Bluemont Monument Unveiled

KAWAfter two years of planning and several months of designing, The “Peace Offering on the Blue” monument has reached its new home atop the pedestal in the 4th and Bluemont roundabout.

“This is the end product of a couple of years of the Advisory Board coming up with the process to ask for proposals, to vet those proposals and to figure out how to finance the first acquisition of public sculpture for Manhattan,” said Jay Nelson, Arts and Humanities Advisory Board member

The City financed the $65,000 project by using $29,000 from the 4th street Transport Development District (TDD). McDonald’s also dedicated $23,000 for the sculpture from the TDD for their new retail location. The remaining balance came from other City funds.

“Peace Offering on the Blue” depicts a member of the Kaw Indian Tribe; and according to Nelson, the Advisory Board conducted extensive research to preserve the historical accuracy of the figure.

“We wanted to honor our Native American heritage here, and this sculpture with its dignified look and modest clothing and the message of peace and dignity, is really I think in line with being politically correct in that area,” said Nelson.

The board also spoke with a representative of the Kaw Nation before moving forward with the project.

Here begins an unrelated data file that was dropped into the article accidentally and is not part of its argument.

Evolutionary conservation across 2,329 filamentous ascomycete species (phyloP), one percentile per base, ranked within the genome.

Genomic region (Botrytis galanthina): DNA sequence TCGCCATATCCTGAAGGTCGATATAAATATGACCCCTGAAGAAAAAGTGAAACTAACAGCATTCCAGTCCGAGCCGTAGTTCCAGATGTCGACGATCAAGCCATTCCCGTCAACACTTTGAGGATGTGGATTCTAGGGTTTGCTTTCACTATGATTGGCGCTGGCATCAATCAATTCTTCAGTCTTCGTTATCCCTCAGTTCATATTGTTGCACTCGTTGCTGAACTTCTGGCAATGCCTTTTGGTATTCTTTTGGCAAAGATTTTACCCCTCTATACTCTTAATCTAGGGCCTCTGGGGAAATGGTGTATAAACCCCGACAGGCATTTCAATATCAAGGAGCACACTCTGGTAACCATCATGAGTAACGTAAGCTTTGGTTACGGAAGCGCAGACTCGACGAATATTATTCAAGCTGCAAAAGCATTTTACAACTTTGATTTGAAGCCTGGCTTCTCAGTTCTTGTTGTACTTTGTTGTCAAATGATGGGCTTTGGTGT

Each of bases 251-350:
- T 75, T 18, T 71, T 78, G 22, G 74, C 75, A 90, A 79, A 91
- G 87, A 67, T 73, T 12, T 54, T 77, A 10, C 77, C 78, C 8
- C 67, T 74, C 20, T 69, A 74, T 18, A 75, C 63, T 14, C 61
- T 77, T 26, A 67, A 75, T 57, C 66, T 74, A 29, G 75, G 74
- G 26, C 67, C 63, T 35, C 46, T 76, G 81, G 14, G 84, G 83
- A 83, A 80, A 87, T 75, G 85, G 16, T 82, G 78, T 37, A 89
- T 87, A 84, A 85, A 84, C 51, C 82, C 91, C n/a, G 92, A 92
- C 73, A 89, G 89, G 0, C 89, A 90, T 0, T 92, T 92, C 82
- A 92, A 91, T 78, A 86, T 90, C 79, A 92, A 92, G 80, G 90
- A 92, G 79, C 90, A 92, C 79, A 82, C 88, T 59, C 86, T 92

“Our liaison contacted them and showed them a picture of the maquette and made sure that it was not gonna be controversial as far as the Kaw Nation was concerned,” added Nelson.

Artist Tom Ford of Gillette, Wyoming built the larger than life-sized statue. Ford and a group of helpers began their work on September 16th and spent 10-12 hours each day, designing and sculpting and moulding the 38 sections that piece together the monument.

“It’s just not me alone, you got welders, you got wax people, you got mould people and you’ve got metal people that are welding stuff together for me,” said Ford.

Most of the $65,000 Ford received, were used to cover the material production costs of the monument. In order to compensate Ford for his time and artistic talents, the City will sell 50 maquettes of the statue. And if fronting his time and effort weren’t already enough, Ford will donate a portion of the proceeds back to the City to use for future art projects around town.